Zelda’s 2018 Summer Reading List

It’s technically spring here in Brooklyn, but the mercury has been yo-yoing so much lately we’re not entirely sure what season it actually is. We’ve ricocheted from the cold and the damp to the sweltering and the sunny again and again, but the one thing we seem to have skipped is spring itself. While I’m upset to have missed out on that delicious transition season, those Goldilocks times of year always being my favorite, I’m choosing to lean into the hotter days and embrace the imminence of summer.

Summer is, traditionally, a season for beaches and bonfires, rooftop bars and baseball stadiums, lakes and lying in front of your air conditioner waiting for the whole thing to be over. But for me, it is also a season of reading. Even though my life doesn’t revolve around the rhythms of an academic calendar these days, there’s still something about the warm season that signals freedom, which for me translates into diving into books with reckless abandon. And summer offers myriad opportunities for Vitamin D-soaked literature. Rooftops, parks, beaches, porches, hammocks, rafts: I want to catch them all.

Where winter is the season for hefty tomes, digested during the hibernating hours, summer is for fun. Those sweltering months pair perfectly with great stories grippingly told (and, unabashedly, a bit of fluff, too). Here’s what’s on my list for the summer of 2018. I’d love to hear what’s on yours! And in true Z&S fashion, all of these books have a New York or Southern twist.

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Vampires in the Lemon Grove (Karen Russell): Short stories are perfect for summer, delicious amuse-bouches of literature that neatly fill the span of a train ride, or a wait for an iced coffee, or the period until you should re-apply your sunscreen. I loved Russell’s first short story collection and her subsequent novel (in fact I wrote about Swamplandia in the very first volume of “Required Reading”), so I have high hopes for this, her most recent collection.

Eligible (Curtis Sittenfeld): Summer is for fun, and what could be more fun than a retelling of Jane Austen’s Pride and Prejudice — the progenitor of all will-they-won’t-they rom-coms. In Sittenfeld’s telling, Liz is a New York magazine writer (stereotypical rom-com job, check). She and her yoga instructor older sister(again, check), Jane, return to their childhood home in Cincinnati after their father has a health scare. A Fourth of July barbecue sets the scene for Liz’s meet-cute with Fitzwilliam Darcy and, well, you know the rest.

Gone With the Wind (Margaret Mitchell): I know I said summer was the season of fun, but sometimes fun means the freedom to finally tackle homework you’ve assigned yourself for years. I’m ashamed to admit I’ve never read this Southern classic, though it has sat on my shelf for many moons. This year, that changes.

Their Eyes Were Watching God (Zora Neale Hurston): Speaking of homework, this classic has also been on my to-read list for who knows how long. Set in Florida in the early 1900s, Hurston’s Southern romance was initially dismissed by the (almost exclusively male) leaders of the Harlem Renaissance as frivolous and languished out of print for years. It was rediscovered in the 1970s, was finally given its due, and is now considered one of the best novels of the 20th century.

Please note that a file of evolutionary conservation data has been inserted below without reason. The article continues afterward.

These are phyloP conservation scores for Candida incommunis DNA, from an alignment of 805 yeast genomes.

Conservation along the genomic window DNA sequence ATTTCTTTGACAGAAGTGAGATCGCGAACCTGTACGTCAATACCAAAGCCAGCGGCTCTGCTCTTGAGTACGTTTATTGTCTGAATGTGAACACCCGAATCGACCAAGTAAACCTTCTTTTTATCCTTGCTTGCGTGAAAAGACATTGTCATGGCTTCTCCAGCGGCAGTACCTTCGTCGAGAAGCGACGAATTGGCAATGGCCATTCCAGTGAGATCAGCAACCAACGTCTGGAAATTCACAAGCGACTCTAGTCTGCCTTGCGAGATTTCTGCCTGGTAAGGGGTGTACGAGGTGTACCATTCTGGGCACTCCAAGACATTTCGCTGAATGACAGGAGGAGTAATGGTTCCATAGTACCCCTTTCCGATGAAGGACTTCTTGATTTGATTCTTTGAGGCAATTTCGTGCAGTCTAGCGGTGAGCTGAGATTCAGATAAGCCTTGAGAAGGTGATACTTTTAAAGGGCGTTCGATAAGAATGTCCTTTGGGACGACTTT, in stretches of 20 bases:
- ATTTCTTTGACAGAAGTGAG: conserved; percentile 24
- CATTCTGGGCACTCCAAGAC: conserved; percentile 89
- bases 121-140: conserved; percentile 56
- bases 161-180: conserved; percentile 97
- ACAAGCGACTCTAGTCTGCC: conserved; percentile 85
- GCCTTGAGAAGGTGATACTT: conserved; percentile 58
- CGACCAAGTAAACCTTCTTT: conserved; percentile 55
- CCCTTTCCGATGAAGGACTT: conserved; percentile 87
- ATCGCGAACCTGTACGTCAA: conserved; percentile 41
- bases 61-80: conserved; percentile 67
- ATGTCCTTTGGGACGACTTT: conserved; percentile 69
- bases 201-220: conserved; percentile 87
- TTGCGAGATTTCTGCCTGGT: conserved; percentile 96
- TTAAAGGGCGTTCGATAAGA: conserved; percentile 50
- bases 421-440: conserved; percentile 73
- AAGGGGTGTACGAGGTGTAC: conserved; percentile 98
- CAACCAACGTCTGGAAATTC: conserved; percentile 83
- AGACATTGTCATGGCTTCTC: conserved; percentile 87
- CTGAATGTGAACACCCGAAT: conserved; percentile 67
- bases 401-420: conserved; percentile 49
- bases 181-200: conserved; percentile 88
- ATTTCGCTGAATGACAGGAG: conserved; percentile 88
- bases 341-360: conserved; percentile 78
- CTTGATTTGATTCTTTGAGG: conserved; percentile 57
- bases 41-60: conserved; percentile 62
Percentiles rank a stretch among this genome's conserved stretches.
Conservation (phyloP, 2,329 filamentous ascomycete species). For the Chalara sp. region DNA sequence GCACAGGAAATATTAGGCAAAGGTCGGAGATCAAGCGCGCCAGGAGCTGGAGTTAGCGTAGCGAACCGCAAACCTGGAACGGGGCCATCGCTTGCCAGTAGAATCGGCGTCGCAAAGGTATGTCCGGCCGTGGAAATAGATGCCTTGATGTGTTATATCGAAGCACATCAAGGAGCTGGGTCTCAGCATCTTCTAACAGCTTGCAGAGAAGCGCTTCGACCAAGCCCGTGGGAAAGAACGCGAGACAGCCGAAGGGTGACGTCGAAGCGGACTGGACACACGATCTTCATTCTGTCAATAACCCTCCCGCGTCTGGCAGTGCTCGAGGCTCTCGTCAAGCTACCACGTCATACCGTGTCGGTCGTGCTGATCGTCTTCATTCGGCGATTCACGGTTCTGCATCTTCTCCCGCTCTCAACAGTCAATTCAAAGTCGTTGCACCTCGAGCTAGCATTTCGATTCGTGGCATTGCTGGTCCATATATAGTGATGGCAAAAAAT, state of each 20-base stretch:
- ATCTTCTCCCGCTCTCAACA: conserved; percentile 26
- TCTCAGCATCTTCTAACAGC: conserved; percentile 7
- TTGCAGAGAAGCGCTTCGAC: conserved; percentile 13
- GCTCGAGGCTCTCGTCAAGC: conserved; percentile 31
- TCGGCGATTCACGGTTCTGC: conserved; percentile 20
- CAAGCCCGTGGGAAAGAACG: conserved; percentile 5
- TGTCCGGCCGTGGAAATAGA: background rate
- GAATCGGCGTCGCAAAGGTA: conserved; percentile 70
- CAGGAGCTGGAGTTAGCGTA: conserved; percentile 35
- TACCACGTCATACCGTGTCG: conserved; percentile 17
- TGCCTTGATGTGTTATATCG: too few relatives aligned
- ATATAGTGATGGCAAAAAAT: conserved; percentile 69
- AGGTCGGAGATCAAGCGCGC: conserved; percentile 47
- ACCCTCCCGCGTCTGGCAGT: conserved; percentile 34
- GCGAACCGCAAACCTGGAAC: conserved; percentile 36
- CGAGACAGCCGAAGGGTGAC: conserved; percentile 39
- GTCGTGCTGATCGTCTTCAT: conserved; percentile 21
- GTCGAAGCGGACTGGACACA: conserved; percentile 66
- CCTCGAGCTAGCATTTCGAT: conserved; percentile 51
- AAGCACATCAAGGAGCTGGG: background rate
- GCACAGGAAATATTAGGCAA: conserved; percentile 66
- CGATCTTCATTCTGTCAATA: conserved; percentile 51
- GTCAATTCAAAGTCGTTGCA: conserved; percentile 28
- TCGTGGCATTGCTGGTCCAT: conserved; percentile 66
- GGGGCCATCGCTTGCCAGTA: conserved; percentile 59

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Manhattan Beach (Jennifer Egan): In 2017, the New York City Mayor’s Office started a summer reading program called “One Book, One New York.” It’s basically a city-wide book club: New Yorkers are encouraged to vote on five finalists, all of which are set at least in part among the five boroughs, and then the whole city (in theory) reads and discusses the winner. I recently read (and adored) last summer’s selection, Chimamanda Ngozi Adichie’s Americanah. I’m determined not to procrastinate as much this year and hope to tackle this year’s selection, which has been on my shelf begging to be read since late 2017 anyway, in time to participate in one of the book club events.

Behold the Dreamers (Imbolo Mbue): This immigrant tale was a runner up for “One Book, One New York” this year and has been glowingly recommended to me by several fellow bookworms. The debut novel from Cameroonian writer Imbolo Mbue, it follows a couple and their six-year-old son as they come to America and try to make a life for themselves in Harlem on the cusp of the Great Recession. It’s not a short book, which makes it all the better suited to long summer days in the park.

The Potlikker Papers: A Food History of the Modern South (John T. Edge): I picked this one up on a friend’s recommendation last summer, while hiding from the rain in a Virginia bookstore, with the best intentions of reading it immediately…and instead it has sat on my bookshelf for nearly a year. This summer, in addition to consuming the season’s traditional barbecue and accoutrements, I want to read about the history of the Southern cuisine entering my belly. This book explores the ways in which Southerners have shaped America’s culinary identity and examines how food has served as a flash point for many of the great social justice struggles of the 20th century.

An American Marriage (Tayari Jones): I’ll admit, I’m copying this last one from the Bitter Southerner’s list (and from the recommendation of the brilliant Ashley C. Ford, whom you should really be following if you aren’t already). A haunting love story, a human dive into the injustices of the American penal system, and a gripping portrait of — as you might have surmised — a marriage, this novel was also praised by The New York Times and endorsed by Oprah. How many more reasons to read it could one possibly need?

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